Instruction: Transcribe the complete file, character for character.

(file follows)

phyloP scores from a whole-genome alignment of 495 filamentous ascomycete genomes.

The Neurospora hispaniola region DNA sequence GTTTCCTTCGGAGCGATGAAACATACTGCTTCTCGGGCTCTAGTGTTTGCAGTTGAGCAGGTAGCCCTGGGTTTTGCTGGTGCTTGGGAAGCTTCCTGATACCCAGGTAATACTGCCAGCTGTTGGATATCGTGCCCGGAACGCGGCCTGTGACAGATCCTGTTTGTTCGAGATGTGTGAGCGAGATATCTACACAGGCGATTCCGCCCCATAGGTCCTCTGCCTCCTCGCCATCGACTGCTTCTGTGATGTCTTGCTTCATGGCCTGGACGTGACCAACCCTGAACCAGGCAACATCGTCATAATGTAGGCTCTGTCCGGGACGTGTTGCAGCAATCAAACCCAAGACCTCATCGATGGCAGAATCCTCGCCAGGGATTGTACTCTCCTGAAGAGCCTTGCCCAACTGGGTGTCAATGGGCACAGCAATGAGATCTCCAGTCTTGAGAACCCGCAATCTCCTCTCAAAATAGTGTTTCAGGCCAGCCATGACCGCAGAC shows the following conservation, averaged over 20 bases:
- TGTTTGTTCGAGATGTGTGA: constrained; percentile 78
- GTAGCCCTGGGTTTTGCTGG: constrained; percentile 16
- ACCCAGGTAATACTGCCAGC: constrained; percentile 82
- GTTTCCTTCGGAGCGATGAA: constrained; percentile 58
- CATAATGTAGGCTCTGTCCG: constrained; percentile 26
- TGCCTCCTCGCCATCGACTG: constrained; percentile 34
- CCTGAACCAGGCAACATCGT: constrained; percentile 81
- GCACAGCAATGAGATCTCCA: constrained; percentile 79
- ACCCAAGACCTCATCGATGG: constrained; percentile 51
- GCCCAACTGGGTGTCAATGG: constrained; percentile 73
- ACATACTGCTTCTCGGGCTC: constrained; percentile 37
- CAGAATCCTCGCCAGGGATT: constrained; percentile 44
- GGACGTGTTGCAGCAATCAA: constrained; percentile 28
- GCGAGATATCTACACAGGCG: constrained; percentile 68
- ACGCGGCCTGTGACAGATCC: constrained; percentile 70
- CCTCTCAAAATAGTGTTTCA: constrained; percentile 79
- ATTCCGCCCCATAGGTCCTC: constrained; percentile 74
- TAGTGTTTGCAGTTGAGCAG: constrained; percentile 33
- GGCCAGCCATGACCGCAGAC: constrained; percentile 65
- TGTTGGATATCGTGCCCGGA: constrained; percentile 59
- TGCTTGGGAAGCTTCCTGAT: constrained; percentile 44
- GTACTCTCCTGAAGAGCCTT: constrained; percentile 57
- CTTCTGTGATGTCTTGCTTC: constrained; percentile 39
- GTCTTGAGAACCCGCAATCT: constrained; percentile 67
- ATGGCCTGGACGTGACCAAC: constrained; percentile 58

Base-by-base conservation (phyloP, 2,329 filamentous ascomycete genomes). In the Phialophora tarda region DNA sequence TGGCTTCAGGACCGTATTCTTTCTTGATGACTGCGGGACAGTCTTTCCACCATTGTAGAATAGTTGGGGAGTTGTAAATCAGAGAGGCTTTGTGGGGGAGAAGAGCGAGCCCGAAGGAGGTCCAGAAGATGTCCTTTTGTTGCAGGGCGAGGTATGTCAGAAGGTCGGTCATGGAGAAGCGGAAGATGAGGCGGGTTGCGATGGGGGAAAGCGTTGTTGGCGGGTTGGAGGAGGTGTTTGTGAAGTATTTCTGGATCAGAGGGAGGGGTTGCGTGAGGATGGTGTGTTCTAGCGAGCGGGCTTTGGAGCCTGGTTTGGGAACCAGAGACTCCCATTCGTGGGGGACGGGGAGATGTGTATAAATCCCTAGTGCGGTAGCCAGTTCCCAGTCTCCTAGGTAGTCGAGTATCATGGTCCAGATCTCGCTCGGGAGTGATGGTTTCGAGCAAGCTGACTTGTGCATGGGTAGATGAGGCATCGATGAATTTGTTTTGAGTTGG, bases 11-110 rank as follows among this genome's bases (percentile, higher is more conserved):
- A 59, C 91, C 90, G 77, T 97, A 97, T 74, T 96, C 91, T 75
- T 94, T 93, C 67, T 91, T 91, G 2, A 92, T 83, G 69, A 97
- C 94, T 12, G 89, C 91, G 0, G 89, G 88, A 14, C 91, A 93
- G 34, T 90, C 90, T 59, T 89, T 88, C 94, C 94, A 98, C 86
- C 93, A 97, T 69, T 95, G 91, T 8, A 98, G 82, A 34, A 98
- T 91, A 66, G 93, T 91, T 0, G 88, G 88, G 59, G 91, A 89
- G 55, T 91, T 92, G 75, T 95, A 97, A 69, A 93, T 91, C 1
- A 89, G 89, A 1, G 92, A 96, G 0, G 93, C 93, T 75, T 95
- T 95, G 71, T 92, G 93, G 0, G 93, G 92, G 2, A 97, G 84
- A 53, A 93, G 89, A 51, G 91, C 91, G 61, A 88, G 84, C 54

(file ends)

phyloP scores from a whole-genome alignment of 495 filamentous ascomycete genomes.

The Neurospora hispaniola region DNA sequence GTTTCCTTCGGAGCGATGAAACATACTGCTTCTCGGGCTCTAGTGTTTGCAGTTGAGCAGGTAGCCCTGGGTTTTGCTGGTGCTTGGGAAGCTTCCTGATACCCAGGTAATACTGCCAGCTGTTGGATATCGTGCCCGGAACGCGGCCTGTGACAGATCCTGTTTGTTCGAGATGTGTGAGCGAGATATCTACACAGGCGATTCCGCCCCATAGGTCCTCTGCCTCCTCGCCATCGACTGCTTCTGTGATGTCTTGCTTCATGGCCTGGACGTGACCAACCCTGAACCAGGCAACATCGTCATAATGTAGGCTCTGTCCGGGACGTGTTGCAGCAATCAAACCCAAGACCTCATCGATGGCAGAATCCTCGCCAGGGATTGTACTCTCCTGAAGAGCCTTGCCCAACTGGGTGTCAATGGGCACAGCAATGAGATCTCCAGTCTTGAGAACCCGCAATCTCCTCTCAAAATAGTGTTTCAGGCCAGCCATGACCGCAGAC shows the following conservation, averaged over 20 bases:
- TGTTTGTTCGAGATGTGTGA: constrained; percentile 78
- GTAGCCCTGGGTTTTGCTGG: constrained; percentile 16
- ACCCAGGTAATACTGCCAGC: constrained; percentile 82
- GTTTCCTTCGGAGCGATGAA: constrained; percentile 58
- CATAATGTAGGCTCTGTCCG: constrained; percentile 26
- TGCCTCCTCGCCATCGACTG: constrained; percentile 34
- CCTGAACCAGGCAACATCGT: constrained; percentile 81
- GCACAGCAATGAGATCTCCA: constrained; percentile 79
- ACCCAAGACCTCATCGATGG: constrained; percentile 51
- GCCCAACTGGGTGTCAATGG: constrained; percentile 73
- ACATACTGCTTCTCGGGCTC: constrained; percentile 37
- CAGAATCCTCGCCAGGGATT: constrained; percentile 44
- GGACGTGTTGCAGCAATCAA: constrained; percentile 28
- GCGAGATATCTACACAGGCG: constrained; percentile 68
- ACGCGGCCTGTGACAGATCC: constrained; percentile 70
- CCTCTCAAAATAGTGTTTCA: constrained; percentile 79
- ATTCCGCCCCATAGGTCCTC: constrained; percentile 74
- TAGTGTTTGCAGTTGAGCAG: constrained; percentile 33
- GGCCAGCCATGACCGCAGAC: constrained; percentile 65
- TGTTGGATATCGTGCCCGGA: constrained; percentile 59
- TGCTTGGGAAGCTTCCTGAT: constrained; percentile 44
- GTACTCTCCTGAAGAGCCTT: constrained; percentile 57
- CTTCTGTGATGTCTTGCTTC: constrained; percentile 39
- GTCTTGAGAACCCGCAATCT: constrained; percentile 67
- ATGGCCTGGACGTGACCAAC: constrained; percentile 58

Base-by-base conservation (phyloP, 2,329 filamentous ascomycete genomes). In the Phialophora tarda region DNA sequence TGGCTTCAGGACCGTATTCTTTCTTGATGACTGCGGGACAGTCTTTCCACCATTGTAGAATAGTTGGGGAGTTGTAAATCAGAGAGGCTTTGTGGGGGAGAAGAGCGAGCCCGAAGGAGGTCCAGAAGATGTCCTTTTGTTGCAGGGCGAGGTATGTCAGAAGGTCGGTCATGGAGAAGCGGAAGATGAGGCGGGTTGCGATGGGGGAAAGCGTTGTTGGCGGGTTGGAGGAGGTGTTTGTGAAGTATTTCTGGATCAGAGGGAGGGGTTGCGTGAGGATGGTGTGTTCTAGCGAGCGGGCTTTGGAGCCTGGTTTGGGAACCAGAGACTCCCATTCGTGGGGGACGGGGAGATGTGTATAAATCCCTAGTGCGGTAGCCAGTTCCCAGTCTCCTAGGTAGTCGAGTATCATGGTCCAGATCTCGCTCGGGAGTGATGGTTTCGAGCAAGCTGACTTGTGCATGGGTAGATGAGGCATCGATGAATTTGTTTTGAGTTGG, bases 11-110 rank as follows among this genome's bases (percentile, higher is more conserved):
- A 59, C 91, C 90, G 77, T 97, A 97, T 74, T 96, C 91, T 75
- T 94, T 93, C 67, T 91, T 91, G 2, A 92, T 83, G 69, A 97
- C 94, T 12, G 89, C 91, G 0, G 89, G 88, A 14, C 91, A 93
- G 34, T 90, C 90, T 59, T 89, T 88, C 94, C 94, A 98, C 86
- C 93, A 97, T 69, T 95, G 91, T 8, A 98, G 82, A 34, A 98
- T 91, A 66, G 93, T 91, T 0, G 88, G 88, G 59, G 91, A 89
- G 55, T 91, T 92, G 75, T 95, A 97, A 69, A 93, T 91, C 1
- A 89, G 89, A 1, G 92, A 96, G 0, G 93, C 93, T 75, T 95
- T 95, G 71, T 92, G 93, G 0, G 93, G 92, G 2, A 97, G 84
- A 53, A 93, G 89, A 51, G 91, C 91, G 61, A 88, G 84, C 54